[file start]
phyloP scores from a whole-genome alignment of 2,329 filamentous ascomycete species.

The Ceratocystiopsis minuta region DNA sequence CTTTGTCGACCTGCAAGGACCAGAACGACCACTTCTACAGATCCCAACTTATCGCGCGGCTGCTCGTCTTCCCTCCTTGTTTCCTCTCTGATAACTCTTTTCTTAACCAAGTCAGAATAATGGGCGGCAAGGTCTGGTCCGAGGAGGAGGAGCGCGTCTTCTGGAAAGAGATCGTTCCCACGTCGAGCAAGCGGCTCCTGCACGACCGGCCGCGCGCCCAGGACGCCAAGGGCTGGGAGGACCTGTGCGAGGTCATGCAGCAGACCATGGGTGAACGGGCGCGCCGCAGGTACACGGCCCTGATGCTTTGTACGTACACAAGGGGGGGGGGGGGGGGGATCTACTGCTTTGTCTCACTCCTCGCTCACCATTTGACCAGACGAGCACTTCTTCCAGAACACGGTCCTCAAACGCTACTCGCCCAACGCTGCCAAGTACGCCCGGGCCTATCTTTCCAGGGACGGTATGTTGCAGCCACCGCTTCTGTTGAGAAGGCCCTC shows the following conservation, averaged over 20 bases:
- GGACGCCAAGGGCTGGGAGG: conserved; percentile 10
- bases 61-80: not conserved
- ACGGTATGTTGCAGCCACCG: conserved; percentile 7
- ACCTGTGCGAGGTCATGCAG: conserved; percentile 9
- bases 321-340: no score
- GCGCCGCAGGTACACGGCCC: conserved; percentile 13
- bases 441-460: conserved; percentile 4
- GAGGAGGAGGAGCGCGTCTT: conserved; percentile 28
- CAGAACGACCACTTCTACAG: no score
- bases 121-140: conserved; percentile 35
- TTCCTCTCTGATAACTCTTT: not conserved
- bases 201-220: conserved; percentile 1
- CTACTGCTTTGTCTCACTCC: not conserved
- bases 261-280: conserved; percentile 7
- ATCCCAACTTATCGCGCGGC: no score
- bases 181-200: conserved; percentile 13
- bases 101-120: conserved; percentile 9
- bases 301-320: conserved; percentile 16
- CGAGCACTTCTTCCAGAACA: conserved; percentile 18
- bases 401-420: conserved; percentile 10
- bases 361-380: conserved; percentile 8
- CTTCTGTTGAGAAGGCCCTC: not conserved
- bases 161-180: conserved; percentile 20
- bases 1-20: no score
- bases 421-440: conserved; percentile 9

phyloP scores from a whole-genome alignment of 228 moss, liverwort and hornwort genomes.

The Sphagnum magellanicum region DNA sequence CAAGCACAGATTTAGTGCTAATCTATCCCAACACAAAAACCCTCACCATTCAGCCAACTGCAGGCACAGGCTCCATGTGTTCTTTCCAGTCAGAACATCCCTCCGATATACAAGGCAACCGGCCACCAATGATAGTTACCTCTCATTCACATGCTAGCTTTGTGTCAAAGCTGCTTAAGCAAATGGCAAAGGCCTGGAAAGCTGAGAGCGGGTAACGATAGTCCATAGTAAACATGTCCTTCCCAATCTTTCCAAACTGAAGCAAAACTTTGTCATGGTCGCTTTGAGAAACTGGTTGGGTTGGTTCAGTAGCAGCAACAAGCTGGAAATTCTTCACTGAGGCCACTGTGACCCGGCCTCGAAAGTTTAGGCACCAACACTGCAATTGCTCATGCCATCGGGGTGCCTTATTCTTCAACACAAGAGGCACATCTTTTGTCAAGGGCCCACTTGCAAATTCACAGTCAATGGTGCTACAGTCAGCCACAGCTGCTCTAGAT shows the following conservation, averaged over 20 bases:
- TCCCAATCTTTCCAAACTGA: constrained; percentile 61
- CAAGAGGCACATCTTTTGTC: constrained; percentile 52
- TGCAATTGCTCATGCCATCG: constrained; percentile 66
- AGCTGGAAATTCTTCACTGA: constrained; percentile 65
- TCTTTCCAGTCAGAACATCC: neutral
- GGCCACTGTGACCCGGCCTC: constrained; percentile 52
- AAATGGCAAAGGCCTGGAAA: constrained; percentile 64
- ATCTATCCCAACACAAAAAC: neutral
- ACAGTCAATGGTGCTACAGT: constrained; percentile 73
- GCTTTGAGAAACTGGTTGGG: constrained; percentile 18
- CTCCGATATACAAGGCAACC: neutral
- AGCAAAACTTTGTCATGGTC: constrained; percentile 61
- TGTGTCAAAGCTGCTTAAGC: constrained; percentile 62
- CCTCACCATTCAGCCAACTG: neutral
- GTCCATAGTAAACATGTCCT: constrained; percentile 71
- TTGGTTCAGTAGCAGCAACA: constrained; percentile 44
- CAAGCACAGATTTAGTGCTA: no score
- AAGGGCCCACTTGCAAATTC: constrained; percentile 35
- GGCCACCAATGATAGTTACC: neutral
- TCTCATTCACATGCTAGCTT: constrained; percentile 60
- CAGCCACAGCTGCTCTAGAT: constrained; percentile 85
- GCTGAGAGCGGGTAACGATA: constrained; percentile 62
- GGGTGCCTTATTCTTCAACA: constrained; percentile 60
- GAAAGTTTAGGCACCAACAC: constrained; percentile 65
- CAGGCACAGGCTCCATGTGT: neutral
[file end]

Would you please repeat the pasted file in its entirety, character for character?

phyloP scores from a whole-genome alignment of 2,329 filamentous ascomycete species.

The Ceratocystiopsis minuta region DNA sequence CTTTGTCGACCTGCAAGGACCAGAACGACCACTTCTACAGATCCCAACTTATCGCGCGGCTGCTCGTCTTCCCTCCTTGTTTCCTCTCTGATAACTCTTTTCTTAACCAAGTCAGAATAATGGGCGGCAAGGTCTGGTCCGAGGAGGAGGAGCGCGTCTTCTGGAAAGAGATCGTTCCCACGTCGAGCAAGCGGCTCCTGCACGACCGGCCGCGCGCCCAGGACGCCAAGGGCTGGGAGGACCTGTGCGAGGTCATGCAGCAGACCATGGGTGAACGGGCGCGCCGCAGGTACACGGCCCTGATGCTTTGTACGTACACAAGGGGGGGGGGGGGGGGGATCTACTGCTTTGTCTCACTCCTCGCTCACCATTTGACCAGACGAGCACTTCTTCCAGAACACGGTCCTCAAACGCTACTCGCCCAACGCTGCCAAGTACGCCCGGGCCTATCTTTCCAGGGACGGTATGTTGCAGCCACCGCTTCTGTTGAGAAGGCCCTC shows the following conservation, averaged over 20 bases:
- GGACGCCAAGGGCTGGGAGG: conserved; percentile 10
- bases 61-80: not conserved
- ACGGTATGTTGCAGCCACCG: conserved; percentile 7
- ACCTGTGCGAGGTCATGCAG: conserved; percentile 9
- bases 321-340: no score
- GCGCCGCAGGTACACGGCCC: conserved; percentile 13
- bases 441-460: conserved; percentile 4
- GAGGAGGAGGAGCGCGTCTT: conserved; percentile 28
- CAGAACGACCACTTCTACAG: no score
- bases 121-140: conserved; percentile 35
- TTCCTCTCTGATAACTCTTT: not conserved
- bases 201-220: conserved; percentile 1
- CTACTGCTTTGTCTCACTCC: not conserved
- bases 261-280: conserved; percentile 7
- ATCCCAACTTATCGCGCGGC: no score
- bases 181-200: conserved; percentile 13
- bases 101-120: conserved; percentile 9
- bases 301-320: conserved; percentile 16
- CGAGCACTTCTTCCAGAACA: conserved; percentile 18
- bases 401-420: conserved; percentile 10
- bases 361-380: conserved; percentile 8
- CTTCTGTTGAGAAGGCCCTC: not conserved
- bases 161-180: conserved; percentile 20
- bases 1-20: no score
- bases 421-440: conserved; percentile 9

phyloP scores from a whole-genome alignment of 228 moss, liverwort and hornwort genomes.

The Sphagnum magellanicum region DNA sequence CAAGCACAGATTTAGTGCTAATCTATCCCAACACAAAAACCCTCACCATTCAGCCAACTGCAGGCACAGGCTCCATGTGTTCTTTCCAGTCAGAACATCCCTCCGATATACAAGGCAACCGGCCACCAATGATAGTTACCTCTCATTCACATGCTAGCTTTGTGTCAAAGCTGCTTAAGCAAATGGCAAAGGCCTGGAAAGCTGAGAGCGGGTAACGATAGTCCATAGTAAACATGTCCTTCCCAATCTTTCCAAACTGAAGCAAAACTTTGTCATGGTCGCTTTGAGAAACTGGTTGGGTTGGTTCAGTAGCAGCAACAAGCTGGAAATTCTTCACTGAGGCCACTGTGACCCGGCCTCGAAAGTTTAGGCACCAACACTGCAATTGCTCATGCCATCGGGGTGCCTTATTCTTCAACACAAGAGGCACATCTTTTGTCAAGGGCCCACTTGCAAATTCACAGTCAATGGTGCTACAGTCAGCCACAGCTGCTCTAGAT shows the following conservation, averaged over 20 bases:
- TCCCAATCTTTCCAAACTGA: constrained; percentile 61
- CAAGAGGCACATCTTTTGTC: constrained; percentile 52
- TGCAATTGCTCATGCCATCG: constrained; percentile 66
- AGCTGGAAATTCTTCACTGA: constrained; percentile 65
- TCTTTCCAGTCAGAACATCC: neutral
- GGCCACTGTGACCCGGCCTC: constrained; percentile 52
- AAATGGCAAAGGCCTGGAAA: constrained; percentile 64
- ATCTATCCCAACACAAAAAC: neutral
- ACAGTCAATGGTGCTACAGT: constrained; percentile 73
- GCTTTGAGAAACTGGTTGGG: constrained; percentile 18
- CTCCGATATACAAGGCAACC: neutral
- AGCAAAACTTTGTCATGGTC: constrained; percentile 61
- TGTGTCAAAGCTGCTTAAGC: constrained; percentile 62
- CCTCACCATTCAGCCAACTG: neutral
- GTCCATAGTAAACATGTCCT: constrained; percentile 71
- TTGGTTCAGTAGCAGCAACA: constrained; percentile 44
- CAAGCACAGATTTAGTGCTA: no score
- AAGGGCCCACTTGCAAATTC: constrained; percentile 35
- GGCCACCAATGATAGTTACC: neutral
- TCTCATTCACATGCTAGCTT: constrained; percentile 60
- CAGCCACAGCTGCTCTAGAT: constrained; percentile 85
- GCTGAGAGCGGGTAACGATA: constrained; percentile 62
- GGGTGCCTTATTCTTCAACA: constrained; percentile 60
- GAAAGTTTAGGCACCAACAC: constrained; percentile 65
- CAGGCACAGGCTCCATGTGT: neutral